Mon | Jan 21, 2019

The Music Diaries | Racism allegation contradicts Presley's life

Published:Sunday | November 26, 2017 | 12:00 AMRoy Black
Elvis Presley
Fats Domino

Last week's Music Diaries gave a short insight into Elvis Presley's spiritual leanings. His association with gospel concerts and gospel recordings as a teenager portrayed him as a godly man who would be the last to indulge in racism. Yet, I have grown up from a youth knowing that Presley was condemned by many Jamaicans for certain derogatory comments in the late 1950s.

The official website Elvis Australia - Elvis and Racism, the ultimate definitive guide, quotes a source (which they do not reveal) that accused Presley of saying that "the only thing Negroes can do for me is shine my shoes and buy my records". But the same website has produced glaring evidence to refute that comment and render it fallacious.

Photographed in a jovial mood with several outstanding black entertainers of that time, including female gospel singer Mahalia Jackson, Brook Benton, Jackie Wilson, Sammy Davis Jr, Johnny Mathis, Fats Domino, and B.B. King, Presley was portrayed as a white man who had a black heart. The website states that "in heavily segregated Memphis of that day, Presley was regularly seen at black-only events".

The white boy thus became hooked on the music of pioneering black artistes being played on the radio, got immersed in black Memphis blues clubs, and absorbed the music of local impoverished black communities. It was to Memphis that his father had moved the family while Elvis was still a pre-teen to escape the poverty that they were experiencing in Mississippi, where he was born into a poor sharecropping family on January 8, 1935.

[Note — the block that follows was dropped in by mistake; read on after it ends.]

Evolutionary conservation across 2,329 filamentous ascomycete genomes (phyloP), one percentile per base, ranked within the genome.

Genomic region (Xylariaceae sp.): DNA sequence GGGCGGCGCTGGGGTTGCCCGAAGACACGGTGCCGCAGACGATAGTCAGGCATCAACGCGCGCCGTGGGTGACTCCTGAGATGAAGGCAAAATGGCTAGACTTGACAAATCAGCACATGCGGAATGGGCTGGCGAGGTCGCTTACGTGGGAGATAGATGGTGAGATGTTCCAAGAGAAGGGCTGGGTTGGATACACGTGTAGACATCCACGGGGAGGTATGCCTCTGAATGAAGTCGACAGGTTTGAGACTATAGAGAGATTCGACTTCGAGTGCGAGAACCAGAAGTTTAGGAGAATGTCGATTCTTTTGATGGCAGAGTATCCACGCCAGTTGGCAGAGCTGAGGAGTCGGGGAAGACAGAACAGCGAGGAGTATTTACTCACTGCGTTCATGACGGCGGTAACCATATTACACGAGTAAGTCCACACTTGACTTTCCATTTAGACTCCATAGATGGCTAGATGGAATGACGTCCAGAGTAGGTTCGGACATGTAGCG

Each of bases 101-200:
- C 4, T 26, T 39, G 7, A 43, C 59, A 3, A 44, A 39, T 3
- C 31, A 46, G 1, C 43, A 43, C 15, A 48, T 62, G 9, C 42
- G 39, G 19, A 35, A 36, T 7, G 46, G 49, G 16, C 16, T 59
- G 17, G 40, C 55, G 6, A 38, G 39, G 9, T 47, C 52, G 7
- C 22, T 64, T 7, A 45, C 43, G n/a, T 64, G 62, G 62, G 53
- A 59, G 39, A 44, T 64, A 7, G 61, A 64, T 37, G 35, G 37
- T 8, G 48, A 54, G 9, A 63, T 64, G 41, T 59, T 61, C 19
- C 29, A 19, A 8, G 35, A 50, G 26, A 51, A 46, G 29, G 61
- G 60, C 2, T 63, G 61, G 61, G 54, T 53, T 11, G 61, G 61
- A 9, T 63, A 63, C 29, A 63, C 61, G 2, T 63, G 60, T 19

I have grown with the music and kept abreast of Presley's development and easily appreciate that most of what was said about Presley and his racist leanings was nonsense. For whatever reason, from my viewpoint, he came across with a 'black sound' on That's All Right Mama in July of 1954 for Sun Records. It was, therefore, inconsistent with his upbringing that Presley could have indulged in such misdeeds.

He covered the genres of pop, ballads, rockabilly, country, blues, Rhythm and Blues, gospel, and Rock 'n' Roll. It was the last genre that brought the man, who later became known as The King Of Rock 'n' Roll, into the public limelight after Radio Corporation of America (RCA) bought his contract from Sun Records.

The 'Elvis Presley commemorative issue' album lists his first five recordings for RCA (all number one hits on the Billboard and Cashbox charts) as Heartbreak Hotel, I Want You I Need You I Love You, Hound Dog, Don't Be Cruel, and Love Me Tender, in that order, all recorded between April and August 1956 in the Rock 'n' Roll and ballad genres. He followed up with four more number-one Rock 'n' Roll songs consecutively - Too Much, All Shook Up, Teddy Bear and Jailhouse Rock - on the same charts, between September 1956 and April 1957.

But of all the genres that Presley has attempted, perhaps his ballad songs have presented us with some of the most haunting love verses. How could we ever forget It's Now Or Never, That's When Your Heartaches Begin, and Are You Lonesome Tonight. The mid-song soliloquy in the last song is worth reciting:

"I wonder if you're lonesome tonight

You know, someone once said that the world's a stage

And each must play a part

Fate had me playing in love, you as my sweetheart

Act one was when we met,

I loved you at first glance

You read your lines so clearly and never missed a cue

Then came act two

You seemed to change

And you acted strange

And why I'll never know

Honey, you lied when you said you loved me

And I had no cause to doubt you

But I'd rather go on hearing your lies

Than go on living without you."